Gmail Backup runs on Windows and Linux. Gmail Backup does something that fetchmail or other solutions fail to provide: your Gmail labels are actually stored. This made it appear to be a better solution overall, so I decided to give it a whirl.

It is written in Python and requires Python to run on Linux (the Windows version is compiled). Unfortunately for me, the Python that comes with CentOS 5.2 is Python 2.4.3 and Gmail Backup requires Python 2.5.

I could just rip out the Python 2.4.3 libraries and replace them with Python 2.5 libs, but that would create problems for some of CentOS’s native utilties. So, I’ve installed Python 2.5 and wxpython in a different directory on my server and pointed Gmail Backup at the correct Python files.

According to the documentation, I just needed to run: backup my-backup-directory gmail-username gmail-password

The first attempt at running Gmail Backup met with failure:

Error: IMAP: [ALERT] Invalid credentials (Failure)

which I realized was because the shell was not escaping the ! in my password, so I changed the password.

Then I got:

ValueError: time data did not match format:  data=XXXXX  fmt=%Y%m%d

The XXXXX was the last half of my new password, which had a space in it. I consider this a bug in the implementation of Gmail Backup. I’ll contact the author with a fix later. So, I removed the space from my password.

That did it. Off I went. Gmail Backup nicely put my email into a directory. Each message is stored as a text file in directories indexed by year and date. All of the labels are stored in a text file.

Restoring to Gmail is as easy as: restore my-backup-directory gmail-username gmail-password

With a little scripting and a cron job, now I can automate Gmail Backup with a script, having it create periodic backups of all of my messages, then compressing the backup directory into one big file for storage and offloading.

Thanks Gmail Backup for making this so much easier!

Lil’ Bit: Solving NTFS Home Directory Permissions Problems on Ubuntu

2008/11/12 18:16:00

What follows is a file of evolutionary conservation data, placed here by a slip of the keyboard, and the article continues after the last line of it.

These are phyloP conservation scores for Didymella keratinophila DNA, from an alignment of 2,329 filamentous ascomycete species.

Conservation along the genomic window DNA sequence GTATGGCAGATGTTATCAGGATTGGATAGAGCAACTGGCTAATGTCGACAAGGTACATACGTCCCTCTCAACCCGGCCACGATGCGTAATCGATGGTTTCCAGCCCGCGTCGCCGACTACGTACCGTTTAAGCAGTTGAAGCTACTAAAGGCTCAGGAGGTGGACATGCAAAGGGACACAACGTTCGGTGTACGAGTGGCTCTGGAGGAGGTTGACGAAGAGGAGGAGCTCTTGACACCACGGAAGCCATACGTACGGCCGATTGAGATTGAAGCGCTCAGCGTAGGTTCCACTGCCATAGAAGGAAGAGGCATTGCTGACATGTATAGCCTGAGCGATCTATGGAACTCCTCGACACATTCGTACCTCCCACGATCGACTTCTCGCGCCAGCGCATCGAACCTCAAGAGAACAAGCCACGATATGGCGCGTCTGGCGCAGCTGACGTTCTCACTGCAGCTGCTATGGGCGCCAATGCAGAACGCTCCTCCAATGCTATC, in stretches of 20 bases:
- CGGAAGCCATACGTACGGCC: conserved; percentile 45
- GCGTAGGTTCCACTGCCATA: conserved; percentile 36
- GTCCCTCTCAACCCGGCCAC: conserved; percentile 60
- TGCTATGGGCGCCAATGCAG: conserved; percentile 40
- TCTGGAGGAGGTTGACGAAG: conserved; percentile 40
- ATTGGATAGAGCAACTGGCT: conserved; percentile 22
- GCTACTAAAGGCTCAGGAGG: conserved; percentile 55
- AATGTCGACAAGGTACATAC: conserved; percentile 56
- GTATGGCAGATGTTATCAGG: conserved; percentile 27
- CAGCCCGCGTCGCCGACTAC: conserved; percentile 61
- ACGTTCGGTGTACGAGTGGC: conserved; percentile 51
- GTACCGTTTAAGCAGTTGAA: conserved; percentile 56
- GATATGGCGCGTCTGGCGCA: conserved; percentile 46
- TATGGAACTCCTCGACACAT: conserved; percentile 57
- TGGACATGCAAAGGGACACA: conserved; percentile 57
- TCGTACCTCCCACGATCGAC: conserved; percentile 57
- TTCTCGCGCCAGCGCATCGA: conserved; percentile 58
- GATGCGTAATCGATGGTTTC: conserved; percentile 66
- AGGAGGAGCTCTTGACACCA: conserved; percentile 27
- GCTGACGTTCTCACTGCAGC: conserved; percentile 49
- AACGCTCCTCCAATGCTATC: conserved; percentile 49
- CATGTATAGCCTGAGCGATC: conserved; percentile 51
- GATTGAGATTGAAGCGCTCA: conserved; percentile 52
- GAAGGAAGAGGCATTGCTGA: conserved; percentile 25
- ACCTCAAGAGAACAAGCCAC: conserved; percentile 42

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So, as noted in earlier posts, I decided the best way to share files between my Ubuntu 8.10 and Windows XP installations on my laptop was to use an NTFS partition for my home directory/My Documents.

Unfortunately, applications like wine issue serious warning messages or refuse to function all together.

Being lazy, I ignored this until I needed one of these applications.

At current, I’m attempting to mount the partitions with specified permissions and ownership.

UUID=4F975E2D139676A9 /media/HOME     ntfs    defaults,umask=077,uid=1000,gid=1000 0       1

The important entries are:

  • umask=077-This entry sets the permissions on all NTFS-mounted files and folders such that only the owner has access. This satisfies many applications, such as ssh, that require that files are only accessible to their owner.
  • uid=1000-This entry sets the ownership on all NTFS-mounted files and folders such that the owner is me. This solution is only useful because I’m the only one using this machine.
  • gid=1000-This entry sets the group for all NTFS-mounted files and folders such that the group is my primary group. This solution is only useful because I’m the only one using this machine.

This allows wine to work and gets rid of messages from gdm. I’m not sure what other applications may object to these permissions being set as such on the home directory. If I want to run anything on files in the home directory that relies on a user other than me (such as a web server), it won’t work.